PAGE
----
Now there's a lot more that can be done, but these 6 points I believe are at the root of developing your brand and growing as an artist.  "Overnight success" is the result of years of hard work that most people never see. 


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Numerology and the Page of the Tarot Cards

I've been doing a lot of work with the court cards in the tarot, recently. Some of this is due to the projects on which I'm working in my mundane job as an author, and some of it is my own research. The correlation between numerology and the tarot has piqued my interest. However, the court cards aren't numbered, so how do you go about reading them when using numerology? Do you simply count them as 11 (Page), 12 (Knight), 13 (Queen) and 14 (King)? What if there were another way of looking at them? 

What I've found has resonated with me—and your mileage may well vary—is to look at the court cards as a more complex set of numbers, rather than just as court cards. In numerology the number 11 is known as a master number, and it does seem to resonate well with the energy of the Page. It's a combination of both 1 and 2. As the Page is the first card in the second part of the suit, the first card in the court cards, it also takes on the energy of both 1 and 2. 

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Walk with Me?

Greetings from the Canadian prairies! I feel so honoured to be here taking part in this amazing conversation. As a long-time reader of Witches and Pagans, as well as PaganSquare, it is very exciting to be invited to blog with you, and share some of my reflections on earthen spirituality at this critical juncture of our shared planetary life.

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  • Jamie
    Jamie says #
    Rev. Beck, Praise be to the Gods everlasting! I never thought I'd see an Anglican priest who's also an OBOD Druid. I have a de
  • Shawn Sanford Beck
    Shawn Sanford Beck says #
    Hi Jamie, thanks for the note! Any idea of how your friend configures his (her?) ChristoPagan perspective?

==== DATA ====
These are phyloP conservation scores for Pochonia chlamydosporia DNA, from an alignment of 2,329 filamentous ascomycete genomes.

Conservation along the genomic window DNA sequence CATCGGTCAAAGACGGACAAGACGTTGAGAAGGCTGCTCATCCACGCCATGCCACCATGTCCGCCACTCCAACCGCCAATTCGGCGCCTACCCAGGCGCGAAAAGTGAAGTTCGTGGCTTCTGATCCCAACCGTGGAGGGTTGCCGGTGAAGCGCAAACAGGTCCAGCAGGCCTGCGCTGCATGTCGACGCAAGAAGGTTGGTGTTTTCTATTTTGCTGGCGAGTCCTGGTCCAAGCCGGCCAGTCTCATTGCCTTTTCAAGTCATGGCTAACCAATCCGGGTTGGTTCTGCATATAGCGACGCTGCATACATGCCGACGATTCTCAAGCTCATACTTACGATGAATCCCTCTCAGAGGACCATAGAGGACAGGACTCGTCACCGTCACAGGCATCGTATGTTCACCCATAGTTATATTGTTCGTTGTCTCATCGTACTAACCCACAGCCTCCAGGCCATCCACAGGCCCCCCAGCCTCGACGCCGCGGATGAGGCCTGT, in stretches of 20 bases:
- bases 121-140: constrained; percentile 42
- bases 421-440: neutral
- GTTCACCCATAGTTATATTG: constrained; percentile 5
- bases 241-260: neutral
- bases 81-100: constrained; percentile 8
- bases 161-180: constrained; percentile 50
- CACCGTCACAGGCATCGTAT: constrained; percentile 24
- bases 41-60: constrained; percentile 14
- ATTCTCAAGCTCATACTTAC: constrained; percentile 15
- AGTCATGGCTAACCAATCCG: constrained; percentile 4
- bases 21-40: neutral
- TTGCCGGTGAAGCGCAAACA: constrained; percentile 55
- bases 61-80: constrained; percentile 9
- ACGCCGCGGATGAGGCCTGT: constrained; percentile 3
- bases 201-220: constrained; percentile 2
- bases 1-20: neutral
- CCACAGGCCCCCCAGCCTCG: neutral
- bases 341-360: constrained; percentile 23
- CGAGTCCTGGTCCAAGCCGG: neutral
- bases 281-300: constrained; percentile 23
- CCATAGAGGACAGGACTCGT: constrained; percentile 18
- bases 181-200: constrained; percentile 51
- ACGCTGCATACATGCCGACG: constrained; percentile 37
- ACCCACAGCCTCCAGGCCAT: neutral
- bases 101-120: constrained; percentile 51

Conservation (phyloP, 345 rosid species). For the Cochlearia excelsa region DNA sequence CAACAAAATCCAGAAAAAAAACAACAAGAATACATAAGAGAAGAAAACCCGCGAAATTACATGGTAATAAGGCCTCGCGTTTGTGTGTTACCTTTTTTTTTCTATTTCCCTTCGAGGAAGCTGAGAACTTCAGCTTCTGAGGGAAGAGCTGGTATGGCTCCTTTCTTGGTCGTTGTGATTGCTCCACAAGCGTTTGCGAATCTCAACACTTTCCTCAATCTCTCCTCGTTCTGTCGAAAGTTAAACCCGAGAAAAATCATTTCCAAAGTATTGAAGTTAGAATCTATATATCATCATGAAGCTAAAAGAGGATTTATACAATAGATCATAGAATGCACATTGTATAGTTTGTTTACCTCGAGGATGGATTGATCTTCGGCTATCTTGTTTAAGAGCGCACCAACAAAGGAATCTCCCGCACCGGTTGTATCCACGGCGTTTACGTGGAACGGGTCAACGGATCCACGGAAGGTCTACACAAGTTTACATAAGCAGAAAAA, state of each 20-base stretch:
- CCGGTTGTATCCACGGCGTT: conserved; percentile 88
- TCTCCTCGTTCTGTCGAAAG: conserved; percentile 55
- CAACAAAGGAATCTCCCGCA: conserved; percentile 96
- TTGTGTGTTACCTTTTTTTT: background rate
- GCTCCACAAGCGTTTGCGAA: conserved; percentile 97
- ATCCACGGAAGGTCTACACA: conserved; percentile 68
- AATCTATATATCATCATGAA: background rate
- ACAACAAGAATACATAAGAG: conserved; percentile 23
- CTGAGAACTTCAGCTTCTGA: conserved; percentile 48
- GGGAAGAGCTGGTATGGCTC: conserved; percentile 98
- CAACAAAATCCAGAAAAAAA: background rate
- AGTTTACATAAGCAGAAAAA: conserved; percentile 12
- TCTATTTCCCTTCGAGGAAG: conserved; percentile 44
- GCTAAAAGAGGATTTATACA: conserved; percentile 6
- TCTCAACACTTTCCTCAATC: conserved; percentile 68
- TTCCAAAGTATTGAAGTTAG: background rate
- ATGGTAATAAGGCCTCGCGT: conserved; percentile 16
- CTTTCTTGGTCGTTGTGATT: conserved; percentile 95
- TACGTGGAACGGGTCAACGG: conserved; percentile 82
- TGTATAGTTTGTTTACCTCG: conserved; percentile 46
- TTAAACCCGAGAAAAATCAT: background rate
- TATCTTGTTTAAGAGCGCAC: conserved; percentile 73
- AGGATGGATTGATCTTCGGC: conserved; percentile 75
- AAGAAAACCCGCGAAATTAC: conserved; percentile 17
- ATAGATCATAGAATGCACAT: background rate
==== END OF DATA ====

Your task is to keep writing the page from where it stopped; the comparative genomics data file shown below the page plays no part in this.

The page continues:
• Jamie
    Jamie says #
    Rev. Beck, His Christo-Paganism is influenced by the Book of Enoch and similar writings. He believes in the Goddesses and Gods. H

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Cernunnos Shrine Part 1

The building of the Shrine to Cernunnos was started in the summer 2016.  But before that, we started raising money for it.  In the fall of 2015, we did an Indiegogo campaign that had 26 backers and raised $3435.

https://www.indiegogo.com/projects/cernunnos-shrine--3/x/11422658#/

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Magical days of the week

Energy of the days

Each day of the week has its own specific energies and I would suggest you check first thing each morning to find out what the energy is for you.  

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Minoan Epiphany: Come on Down!

Have the gods ever appeared to you? If the artwork is any indication, they seem to have put in a few appearances to the Minoans of ancient Crete. The image at the top of this blog is of the Isopata ring, a gold seal ring from a Minoan-era tomb near Knossos. The scene shows four women, presumably priestesses, dancing ecstatically in a field of lilies. Interesting stuff floats around their heads: snake-like serpentine lines, a beehive, and... a small female figure. She is dressed like the other women, in a flounced skirt, but she's tiny; her hair and skirt are flying out as if she is moving quickly through the air. She is, perhaps, a goddess who has been invoked in this ritual.

The interesting thing is, figures like her show up on several other seal rings, as does a small floating male figure who holds a spear. And all the artwork depicts ritual settings, so I think the identification of these floating figures as deities is a pretty sound one. For instance, this ring from the Minoan port city of Amnisos has a floating goddess hovering over a boat full of people and being greeted by more people to the left: